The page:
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United States Secretary of the Air Force

The Secretary of the Air Force (SecAF, or SAF/OS) is the head of the Department of the Air Force, a component organization within the United States Department of Defense. The Secretary of the Air Force is appointed from civilian life by the President, by and with the advice and consent of the Senate.[1] The Secretary reports to the Secretary of Defense and/or the Deputy Secretary of Defense, and is by statute responsible for and has the authority to conduct all the affairs of the Department of the Air Force.[2]

Secretary of the Air Force
SecAF Seal.png
Seal of the Secretary of the Air Force
Flag of the Secretary of the Air Force.svg
Flag of the Secretary of the Air Force
Heather Wilson official photo (cropped).jpg
Heather Wilson

since 16 May 2017
Department of the Air Force
StyleMadam Secretary
The Honorable
(formal address in writing)
Reports toSecretary of Defense
Deputy Secretary of Defense
AppointerThe President
with the advice and consent of the Senate
Term lengthNo fixed term
PrecursorSecretary of War
Inaugural holderStuart Symington
Formation18 September 1947; 71 years ago (1947-09-18)
Succession4th in SecDef succession
DeputyThe Under Secretary
(principal civilian deputy)
The Chief of Staff
(military advisor and deputy)
SalaryExecutive Schedule, Level II
WebsiteOffice of the Secretary

The Secretary works closely with his or her civilian deputy, the Under Secretary of the Air Force; and his or her military deputy, the Chief of Staff of the Air Force, who is the senior-most uniformed officer in the United States Air Force.

The first Secretary of the Air Force, Stuart Symington, was sworn in on 18 September 1947 upon the re-organization of the Army Air Forces into a military department and a military service of its own, independent of the War Department/Army, with the enactment of the National Security Act.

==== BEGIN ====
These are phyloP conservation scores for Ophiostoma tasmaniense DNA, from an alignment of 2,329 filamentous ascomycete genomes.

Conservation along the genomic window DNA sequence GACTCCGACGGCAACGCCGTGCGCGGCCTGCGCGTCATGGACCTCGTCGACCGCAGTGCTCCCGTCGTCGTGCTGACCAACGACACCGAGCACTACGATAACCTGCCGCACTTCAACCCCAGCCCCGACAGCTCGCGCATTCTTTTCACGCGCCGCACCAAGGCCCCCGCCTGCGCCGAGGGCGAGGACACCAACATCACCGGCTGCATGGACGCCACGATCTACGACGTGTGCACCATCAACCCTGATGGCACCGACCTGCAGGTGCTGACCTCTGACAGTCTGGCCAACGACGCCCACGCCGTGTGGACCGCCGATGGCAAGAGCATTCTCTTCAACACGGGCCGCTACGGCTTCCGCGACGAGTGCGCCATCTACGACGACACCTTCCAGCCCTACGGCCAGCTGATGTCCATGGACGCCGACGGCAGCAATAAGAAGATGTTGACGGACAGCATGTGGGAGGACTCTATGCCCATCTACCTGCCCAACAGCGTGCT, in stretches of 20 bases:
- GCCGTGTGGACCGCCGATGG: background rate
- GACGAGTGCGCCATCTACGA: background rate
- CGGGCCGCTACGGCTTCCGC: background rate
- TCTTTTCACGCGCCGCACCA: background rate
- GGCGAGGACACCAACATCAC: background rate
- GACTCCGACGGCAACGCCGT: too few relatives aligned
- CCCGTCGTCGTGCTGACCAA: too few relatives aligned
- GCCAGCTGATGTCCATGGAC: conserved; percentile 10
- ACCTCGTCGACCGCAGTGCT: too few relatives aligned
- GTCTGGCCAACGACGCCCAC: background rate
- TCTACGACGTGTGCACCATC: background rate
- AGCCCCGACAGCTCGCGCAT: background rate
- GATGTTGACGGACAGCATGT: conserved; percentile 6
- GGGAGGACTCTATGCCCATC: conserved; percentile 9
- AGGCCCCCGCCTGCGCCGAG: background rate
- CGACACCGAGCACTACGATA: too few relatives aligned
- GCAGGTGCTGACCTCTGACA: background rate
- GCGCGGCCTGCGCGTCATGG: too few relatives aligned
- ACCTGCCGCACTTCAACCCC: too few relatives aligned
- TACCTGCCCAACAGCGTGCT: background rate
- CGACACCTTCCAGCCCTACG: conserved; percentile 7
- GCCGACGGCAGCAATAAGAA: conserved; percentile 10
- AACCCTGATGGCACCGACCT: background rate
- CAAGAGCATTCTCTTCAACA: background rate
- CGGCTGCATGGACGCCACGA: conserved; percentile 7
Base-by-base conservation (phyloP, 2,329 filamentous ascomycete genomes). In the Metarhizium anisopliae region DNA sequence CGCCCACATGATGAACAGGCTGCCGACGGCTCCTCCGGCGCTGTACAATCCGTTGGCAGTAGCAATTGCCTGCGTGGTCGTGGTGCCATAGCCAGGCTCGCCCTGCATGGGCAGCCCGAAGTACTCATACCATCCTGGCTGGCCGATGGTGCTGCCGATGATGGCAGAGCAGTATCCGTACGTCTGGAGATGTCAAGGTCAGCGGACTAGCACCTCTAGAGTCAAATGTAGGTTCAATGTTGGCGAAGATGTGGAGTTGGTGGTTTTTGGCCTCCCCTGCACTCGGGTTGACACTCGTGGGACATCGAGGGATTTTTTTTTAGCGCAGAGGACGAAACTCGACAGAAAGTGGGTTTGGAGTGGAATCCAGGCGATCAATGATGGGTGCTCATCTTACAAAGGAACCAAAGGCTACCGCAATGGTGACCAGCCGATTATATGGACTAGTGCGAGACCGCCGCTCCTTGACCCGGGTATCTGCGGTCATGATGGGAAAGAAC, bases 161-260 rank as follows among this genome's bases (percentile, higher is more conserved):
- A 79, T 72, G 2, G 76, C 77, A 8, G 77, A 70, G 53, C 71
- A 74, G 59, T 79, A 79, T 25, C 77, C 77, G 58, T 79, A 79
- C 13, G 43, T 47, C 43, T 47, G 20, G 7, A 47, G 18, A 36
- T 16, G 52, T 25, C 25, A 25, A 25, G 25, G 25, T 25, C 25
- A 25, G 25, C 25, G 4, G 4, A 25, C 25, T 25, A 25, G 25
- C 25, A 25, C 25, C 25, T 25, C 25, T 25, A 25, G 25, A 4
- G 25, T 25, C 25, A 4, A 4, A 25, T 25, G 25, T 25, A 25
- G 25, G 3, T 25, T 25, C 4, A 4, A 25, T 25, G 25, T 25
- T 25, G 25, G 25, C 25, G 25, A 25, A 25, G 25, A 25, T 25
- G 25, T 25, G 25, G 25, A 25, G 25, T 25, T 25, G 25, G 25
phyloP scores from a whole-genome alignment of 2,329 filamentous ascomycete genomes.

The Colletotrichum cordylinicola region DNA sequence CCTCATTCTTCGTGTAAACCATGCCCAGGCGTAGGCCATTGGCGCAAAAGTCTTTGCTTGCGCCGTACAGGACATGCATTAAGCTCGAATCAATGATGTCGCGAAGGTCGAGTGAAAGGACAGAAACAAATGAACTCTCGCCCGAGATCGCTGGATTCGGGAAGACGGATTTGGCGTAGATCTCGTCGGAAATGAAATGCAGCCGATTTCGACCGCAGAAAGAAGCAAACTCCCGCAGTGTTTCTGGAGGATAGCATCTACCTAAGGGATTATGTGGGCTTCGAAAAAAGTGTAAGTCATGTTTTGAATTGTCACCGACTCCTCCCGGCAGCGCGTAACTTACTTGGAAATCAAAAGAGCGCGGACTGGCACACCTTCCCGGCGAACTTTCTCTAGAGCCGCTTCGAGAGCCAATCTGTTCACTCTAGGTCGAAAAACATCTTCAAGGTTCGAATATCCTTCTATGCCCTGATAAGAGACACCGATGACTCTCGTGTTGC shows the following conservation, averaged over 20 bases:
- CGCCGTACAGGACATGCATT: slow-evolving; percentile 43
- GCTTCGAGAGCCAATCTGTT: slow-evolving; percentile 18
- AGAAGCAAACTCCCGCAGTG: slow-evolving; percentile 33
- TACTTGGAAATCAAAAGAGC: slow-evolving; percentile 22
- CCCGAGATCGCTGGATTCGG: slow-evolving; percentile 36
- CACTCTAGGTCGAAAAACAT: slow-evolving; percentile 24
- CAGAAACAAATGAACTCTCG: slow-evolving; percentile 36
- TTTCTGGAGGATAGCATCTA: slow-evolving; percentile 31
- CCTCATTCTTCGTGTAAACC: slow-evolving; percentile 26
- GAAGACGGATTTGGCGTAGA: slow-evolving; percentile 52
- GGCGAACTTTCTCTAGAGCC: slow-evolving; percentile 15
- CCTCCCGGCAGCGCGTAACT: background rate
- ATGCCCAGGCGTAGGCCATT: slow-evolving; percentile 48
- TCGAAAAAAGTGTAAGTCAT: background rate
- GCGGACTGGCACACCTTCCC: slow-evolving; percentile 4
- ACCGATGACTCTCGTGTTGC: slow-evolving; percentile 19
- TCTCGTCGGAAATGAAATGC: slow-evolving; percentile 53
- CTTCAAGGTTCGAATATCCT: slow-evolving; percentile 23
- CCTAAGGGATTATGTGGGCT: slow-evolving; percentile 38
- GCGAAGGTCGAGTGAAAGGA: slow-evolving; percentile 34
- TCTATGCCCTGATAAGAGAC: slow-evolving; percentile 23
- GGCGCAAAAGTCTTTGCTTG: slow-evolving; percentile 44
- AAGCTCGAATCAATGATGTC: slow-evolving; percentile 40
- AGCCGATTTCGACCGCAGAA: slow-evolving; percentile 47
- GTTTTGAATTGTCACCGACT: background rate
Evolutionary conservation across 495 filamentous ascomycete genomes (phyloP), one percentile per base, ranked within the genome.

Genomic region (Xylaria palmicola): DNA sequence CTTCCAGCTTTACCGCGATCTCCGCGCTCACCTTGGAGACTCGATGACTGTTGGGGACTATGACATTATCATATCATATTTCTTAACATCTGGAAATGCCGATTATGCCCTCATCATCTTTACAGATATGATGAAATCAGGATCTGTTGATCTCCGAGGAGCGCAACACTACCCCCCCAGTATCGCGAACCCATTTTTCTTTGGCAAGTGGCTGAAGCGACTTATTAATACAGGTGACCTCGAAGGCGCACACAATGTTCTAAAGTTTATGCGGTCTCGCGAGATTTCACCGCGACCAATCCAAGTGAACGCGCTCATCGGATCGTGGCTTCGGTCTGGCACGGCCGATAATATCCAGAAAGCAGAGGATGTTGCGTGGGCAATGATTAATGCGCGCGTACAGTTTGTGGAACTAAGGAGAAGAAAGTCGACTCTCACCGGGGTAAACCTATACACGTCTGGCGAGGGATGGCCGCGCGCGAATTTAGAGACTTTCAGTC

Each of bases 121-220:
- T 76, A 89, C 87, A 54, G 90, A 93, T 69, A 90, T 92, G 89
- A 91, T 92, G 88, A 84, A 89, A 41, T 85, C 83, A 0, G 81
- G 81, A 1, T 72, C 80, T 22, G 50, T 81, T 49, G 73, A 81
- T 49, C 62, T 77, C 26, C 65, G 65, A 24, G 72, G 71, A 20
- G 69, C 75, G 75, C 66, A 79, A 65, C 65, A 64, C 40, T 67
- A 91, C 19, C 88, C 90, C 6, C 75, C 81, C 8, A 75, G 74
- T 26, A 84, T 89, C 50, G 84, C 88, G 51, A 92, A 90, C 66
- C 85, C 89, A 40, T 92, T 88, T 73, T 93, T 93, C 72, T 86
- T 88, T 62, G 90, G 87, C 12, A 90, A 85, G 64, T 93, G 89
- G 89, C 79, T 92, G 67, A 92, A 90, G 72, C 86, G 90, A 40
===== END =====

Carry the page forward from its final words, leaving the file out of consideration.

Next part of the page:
On 16 May 2017, Heather Wilson was sworn in as the next Secretary of the Air Force. Wilson was nominated by President Donald Trump on 23 January 2017, and confirmed by the U.S. Senate on 8 May 2017. On 9 March 2019, Secretary Wilson announced her resignation which will take effect on 31 May 2019.



The Secretary is the head of the Department of the Air Force, analogous to that of a chief executive officer of a corporation. The Department of the Air Force is defined as a Military Department.[3] It is not limited to the Washington headquarter staffs, rather it is an entity which includes all the components of the United States Air Force and the Air National Guard:

The term 'department', when used with respect to a military department, means the executive part of the department and all field headquarters, forces, reserve components, installations, activities, and functions under the control or supervision of the Secretary of the department.[4]

The exclusive responsibilities of the Secretary of the Air Force are enumerated in Title 10 Section 9013 (b) of the United States Code. They include, but are not limited to:

(1) Recruiting.

(2) Organizing.
(3) Supplying.
(4) Equipping (including research and development).
(5) Training.
(6) Servicing.
(7) Mobilizing.
(8) Demobilizing.
(9) Administering (including the morale and welfare of personnel).
(10) Maintaining.
(11) The construction, outfitting, and repair of military equipment.